The Sultaun, during these conflagrations, is exposed to hear various truths, which could not easily come to his knowledge without such opportunities; when the women, under pretence of bewailing the misfortune, loudly exclaim against the ministers, or any of their particular acts, or even against the Sultaun himself; and it has been therefore often presumed, that in consequence of this privilege, which custom has sanctioned, fires have frequently their origin in the political disputes of parties, or the hopes of redress in cases of peculiar grievance.
BAZARS-BEZESTENCENSURE. UPON TURKISH SHOP-KEEPERS PAL
LIATED-TESPEEUSE OF OPIUM-FEMALE ORNAMENTS AND
• DRESS_EVENING RECREATIONS IN THE NEIGHBOURHOOD OF THE
TOWNS-PUBLIC BATHS TURKISH CARRIAGES FOR FEMALES.
THE Bazars are long vaulted streets or cloisters built of stone, and lighted by cupolas with small glass windows, constructed in the roof.-In these, the various dealers and merchants expose their goods for sale ; and in addition to a little shop in front, each of them is provided with a small apartment behind, where he sits, consoling himself, during the interval of his customers' applications, with a pipe and coffee.
The Bezesten or exchange is a building of considerable extent, where second-hand goods chiefly are disposed of. And here the Shroffs or money-changers keep their banks for the exchange of all kinds of money and bullion. Jews and Armenians most.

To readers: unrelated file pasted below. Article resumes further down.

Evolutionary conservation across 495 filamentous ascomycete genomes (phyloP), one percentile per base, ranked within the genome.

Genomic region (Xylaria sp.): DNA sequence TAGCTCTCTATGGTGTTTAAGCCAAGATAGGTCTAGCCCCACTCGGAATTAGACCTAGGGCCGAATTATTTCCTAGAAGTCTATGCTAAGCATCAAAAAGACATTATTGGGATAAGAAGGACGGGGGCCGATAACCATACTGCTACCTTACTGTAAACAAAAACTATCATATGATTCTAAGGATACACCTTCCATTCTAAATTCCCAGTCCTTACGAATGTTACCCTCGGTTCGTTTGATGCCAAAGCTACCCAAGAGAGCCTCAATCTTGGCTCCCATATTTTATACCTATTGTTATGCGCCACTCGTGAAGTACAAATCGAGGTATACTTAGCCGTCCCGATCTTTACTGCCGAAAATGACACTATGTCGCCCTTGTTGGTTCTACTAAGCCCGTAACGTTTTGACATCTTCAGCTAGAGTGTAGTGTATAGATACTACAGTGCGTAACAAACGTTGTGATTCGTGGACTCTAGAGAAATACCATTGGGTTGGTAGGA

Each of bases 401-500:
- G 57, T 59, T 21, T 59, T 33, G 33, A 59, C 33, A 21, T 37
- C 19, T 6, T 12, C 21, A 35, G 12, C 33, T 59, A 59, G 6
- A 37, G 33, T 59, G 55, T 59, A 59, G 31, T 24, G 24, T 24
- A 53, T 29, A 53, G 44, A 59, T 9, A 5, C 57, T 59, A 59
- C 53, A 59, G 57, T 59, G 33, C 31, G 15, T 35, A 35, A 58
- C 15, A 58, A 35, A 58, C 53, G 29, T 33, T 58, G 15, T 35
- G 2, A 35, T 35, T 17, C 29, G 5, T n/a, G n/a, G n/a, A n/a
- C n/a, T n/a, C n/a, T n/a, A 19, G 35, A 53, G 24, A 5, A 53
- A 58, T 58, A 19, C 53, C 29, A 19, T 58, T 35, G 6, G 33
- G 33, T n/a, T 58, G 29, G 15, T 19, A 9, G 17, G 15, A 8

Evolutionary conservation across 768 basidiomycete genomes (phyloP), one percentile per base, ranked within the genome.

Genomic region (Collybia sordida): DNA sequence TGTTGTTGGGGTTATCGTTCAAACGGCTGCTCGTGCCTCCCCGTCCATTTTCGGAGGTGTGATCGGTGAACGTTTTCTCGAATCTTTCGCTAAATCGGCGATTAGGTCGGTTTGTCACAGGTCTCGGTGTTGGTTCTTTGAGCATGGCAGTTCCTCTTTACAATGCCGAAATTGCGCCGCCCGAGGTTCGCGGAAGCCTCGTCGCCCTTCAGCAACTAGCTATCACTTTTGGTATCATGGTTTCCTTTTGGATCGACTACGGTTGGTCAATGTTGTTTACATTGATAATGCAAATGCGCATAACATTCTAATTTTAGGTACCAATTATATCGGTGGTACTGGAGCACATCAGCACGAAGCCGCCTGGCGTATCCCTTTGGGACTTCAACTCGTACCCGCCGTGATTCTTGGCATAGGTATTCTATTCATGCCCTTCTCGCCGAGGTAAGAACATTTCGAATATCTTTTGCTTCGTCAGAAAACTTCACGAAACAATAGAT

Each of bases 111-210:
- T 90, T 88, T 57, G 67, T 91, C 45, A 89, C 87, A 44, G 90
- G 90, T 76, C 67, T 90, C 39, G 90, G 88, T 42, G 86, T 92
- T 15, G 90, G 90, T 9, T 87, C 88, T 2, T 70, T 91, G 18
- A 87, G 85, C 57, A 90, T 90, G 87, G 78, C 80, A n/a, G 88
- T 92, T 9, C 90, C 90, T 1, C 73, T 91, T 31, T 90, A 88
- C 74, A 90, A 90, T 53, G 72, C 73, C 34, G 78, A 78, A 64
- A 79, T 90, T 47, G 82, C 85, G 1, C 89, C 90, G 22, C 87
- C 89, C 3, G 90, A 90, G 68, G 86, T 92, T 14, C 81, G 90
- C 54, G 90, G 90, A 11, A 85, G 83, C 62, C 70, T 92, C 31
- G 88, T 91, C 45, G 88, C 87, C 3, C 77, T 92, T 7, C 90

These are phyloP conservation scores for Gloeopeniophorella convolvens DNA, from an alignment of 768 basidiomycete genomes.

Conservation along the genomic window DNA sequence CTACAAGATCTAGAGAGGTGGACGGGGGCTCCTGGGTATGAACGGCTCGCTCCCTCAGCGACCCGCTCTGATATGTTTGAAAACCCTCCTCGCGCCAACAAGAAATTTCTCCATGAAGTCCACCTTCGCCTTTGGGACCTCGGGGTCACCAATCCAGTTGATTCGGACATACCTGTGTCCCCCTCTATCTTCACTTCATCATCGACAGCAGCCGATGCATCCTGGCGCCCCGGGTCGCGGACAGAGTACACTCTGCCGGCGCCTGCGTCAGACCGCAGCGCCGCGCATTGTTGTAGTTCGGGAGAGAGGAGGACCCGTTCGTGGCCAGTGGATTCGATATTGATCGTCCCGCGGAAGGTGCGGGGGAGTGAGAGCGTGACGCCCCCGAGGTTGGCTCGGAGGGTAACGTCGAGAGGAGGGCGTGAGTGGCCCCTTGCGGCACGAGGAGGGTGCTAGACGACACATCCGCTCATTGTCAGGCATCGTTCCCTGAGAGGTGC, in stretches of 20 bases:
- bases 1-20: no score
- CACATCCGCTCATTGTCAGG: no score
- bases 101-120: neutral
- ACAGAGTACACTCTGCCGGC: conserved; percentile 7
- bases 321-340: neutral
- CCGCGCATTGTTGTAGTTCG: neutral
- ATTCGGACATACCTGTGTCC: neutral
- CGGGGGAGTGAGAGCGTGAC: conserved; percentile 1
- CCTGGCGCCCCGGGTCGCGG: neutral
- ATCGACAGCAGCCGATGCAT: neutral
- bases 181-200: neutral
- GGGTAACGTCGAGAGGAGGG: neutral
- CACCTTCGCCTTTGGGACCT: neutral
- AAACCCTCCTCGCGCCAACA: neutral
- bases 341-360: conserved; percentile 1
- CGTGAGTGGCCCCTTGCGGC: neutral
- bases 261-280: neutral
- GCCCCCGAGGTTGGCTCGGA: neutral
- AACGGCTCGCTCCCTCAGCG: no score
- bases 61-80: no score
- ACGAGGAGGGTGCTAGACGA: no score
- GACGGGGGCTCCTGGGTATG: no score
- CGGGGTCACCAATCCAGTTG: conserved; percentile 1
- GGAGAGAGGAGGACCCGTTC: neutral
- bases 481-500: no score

commonly act as brokers; but many of the latter are engaged in commercial speculations upon their own account. - Not only in the Bazars and Bezestens particular parts are appropriated to particular dealers, but, generally speaking, in all the towns and villages each different trade occupies a certain street or portion of street, where others of dissimilar avocations do not interfere with them. Jewellers, goldsmiths, embroiderers, armorers, and saddlers, make an elegant display of their various articles.-Confectioners, cooks, and fruiterers, tempt the appetite by savory smells or fragrant perfumes; and the lower order of handicrafts, particularly shoemakers, who decorate their shops with yellow, blue, and red babouges and boots, contrive to arrange their wares. in rather a pleasing manner.